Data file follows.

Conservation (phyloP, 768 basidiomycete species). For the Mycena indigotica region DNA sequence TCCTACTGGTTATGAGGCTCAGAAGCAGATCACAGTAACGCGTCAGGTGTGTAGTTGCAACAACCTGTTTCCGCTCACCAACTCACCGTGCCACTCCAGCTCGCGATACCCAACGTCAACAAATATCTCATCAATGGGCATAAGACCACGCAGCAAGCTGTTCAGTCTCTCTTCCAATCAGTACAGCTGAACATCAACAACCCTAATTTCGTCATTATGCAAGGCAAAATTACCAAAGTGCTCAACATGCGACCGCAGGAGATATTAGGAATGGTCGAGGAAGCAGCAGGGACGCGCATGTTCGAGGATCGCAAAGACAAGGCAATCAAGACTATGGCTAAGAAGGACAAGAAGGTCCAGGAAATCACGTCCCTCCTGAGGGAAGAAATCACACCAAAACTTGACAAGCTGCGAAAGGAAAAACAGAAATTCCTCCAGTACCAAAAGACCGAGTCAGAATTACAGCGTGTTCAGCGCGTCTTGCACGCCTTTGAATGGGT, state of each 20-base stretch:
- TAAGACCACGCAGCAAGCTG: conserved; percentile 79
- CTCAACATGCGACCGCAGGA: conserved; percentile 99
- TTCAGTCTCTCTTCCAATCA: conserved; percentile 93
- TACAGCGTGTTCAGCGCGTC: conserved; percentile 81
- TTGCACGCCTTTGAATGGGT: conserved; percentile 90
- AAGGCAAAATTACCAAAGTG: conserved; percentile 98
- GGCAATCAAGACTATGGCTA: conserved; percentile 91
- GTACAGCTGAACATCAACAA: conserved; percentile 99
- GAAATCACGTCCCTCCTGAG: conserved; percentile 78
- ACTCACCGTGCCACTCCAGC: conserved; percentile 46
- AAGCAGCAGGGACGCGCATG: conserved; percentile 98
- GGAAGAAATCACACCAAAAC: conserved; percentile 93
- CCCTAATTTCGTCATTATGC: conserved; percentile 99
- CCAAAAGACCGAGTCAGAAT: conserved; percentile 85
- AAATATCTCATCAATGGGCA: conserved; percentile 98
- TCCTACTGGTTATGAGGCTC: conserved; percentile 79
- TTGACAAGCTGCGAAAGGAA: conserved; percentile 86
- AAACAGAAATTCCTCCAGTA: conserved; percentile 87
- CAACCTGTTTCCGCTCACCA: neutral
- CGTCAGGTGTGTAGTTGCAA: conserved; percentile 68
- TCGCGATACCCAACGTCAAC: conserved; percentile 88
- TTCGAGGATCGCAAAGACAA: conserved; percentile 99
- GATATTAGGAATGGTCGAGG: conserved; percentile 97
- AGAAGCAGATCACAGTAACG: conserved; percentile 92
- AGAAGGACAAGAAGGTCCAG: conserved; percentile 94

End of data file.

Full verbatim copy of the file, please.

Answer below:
Conservation (phyloP, 768 basidiomycete species). For the Mycena indigotica region DNA sequence TCCTACTGGTTATGAGGCTCAGAAGCAGATCACAGTAACGCGTCAGGTGTGTAGTTGCAACAACCTGTTTCCGCTCACCAACTCACCGTGCCACTCCAGCTCGCGATACCCAACGTCAACAAATATCTCATCAATGGGCATAAGACCACGCAGCAAGCTGTTCAGTCTCTCTTCCAATCAGTACAGCTGAACATCAACAACCCTAATTTCGTCATTATGCAAGGCAAAATTACCAAAGTGCTCAACATGCGACCGCAGGAGATATTAGGAATGGTCGAGGAAGCAGCAGGGACGCGCATGTTCGAGGATCGCAAAGACAAGGCAATCAAGACTATGGCTAAGAAGGACAAGAAGGTCCAGGAAATCACGTCCCTCCTGAGGGAAGAAATCACACCAAAACTTGACAAGCTGCGAAAGGAAAAACAGAAATTCCTCCAGTACCAAAAGACCGAGTCAGAATTACAGCGTGTTCAGCGCGTCTTGCACGCCTTTGAATGGGT, state of each 20-base stretch:
- TAAGACCACGCAGCAAGCTG: conserved; percentile 79
- CTCAACATGCGACCGCAGGA: conserved; percentile 99
- TTCAGTCTCTCTTCCAATCA: conserved; percentile 93
- TACAGCGTGTTCAGCGCGTC: conserved; percentile 81
- TTGCACGCCTTTGAATGGGT: conserved; percentile 90
- AAGGCAAAATTACCAAAGTG: conserved; percentile 98
- GGCAATCAAGACTATGGCTA: conserved; percentile 91
- GTACAGCTGAACATCAACAA: conserved; percentile 99
- GAAATCACGTCCCTCCTGAG: conserved; percentile 78
- ACTCACCGTGCCACTCCAGC: conserved; percentile 46
- AAGCAGCAGGGACGCGCATG: conserved; percentile 98
- GGAAGAAATCACACCAAAAC: conserved; percentile 93
- CCCTAATTTCGTCATTATGC: conserved; percentile 99
- CCAAAAGACCGAGTCAGAAT: conserved; percentile 85
- AAATATCTCATCAATGGGCA: conserved; percentile 98
- TCCTACTGGTTATGAGGCTC: conserved; percentile 79
- TTGACAAGCTGCGAAAGGAA: conserved; percentile 86
- AAACAGAAATTCCTCCAGTA: conserved; percentile 87
- CAACCTGTTTCCGCTCACCA: neutral
- CGTCAGGTGTGTAGTTGCAA: conserved; percentile 68
- TCGCGATACCCAACGTCAAC: conserved; percentile 88
- TTCGAGGATCGCAAAGACAA: conserved; percentile 99
- GATATTAGGAATGGTCGAGG: conserved; percentile 97
- AGAAGCAGATCACAGTAACG: conserved; percentile 92
- AGAAGGACAAGAAGGTCCAG: conserved; percentile 94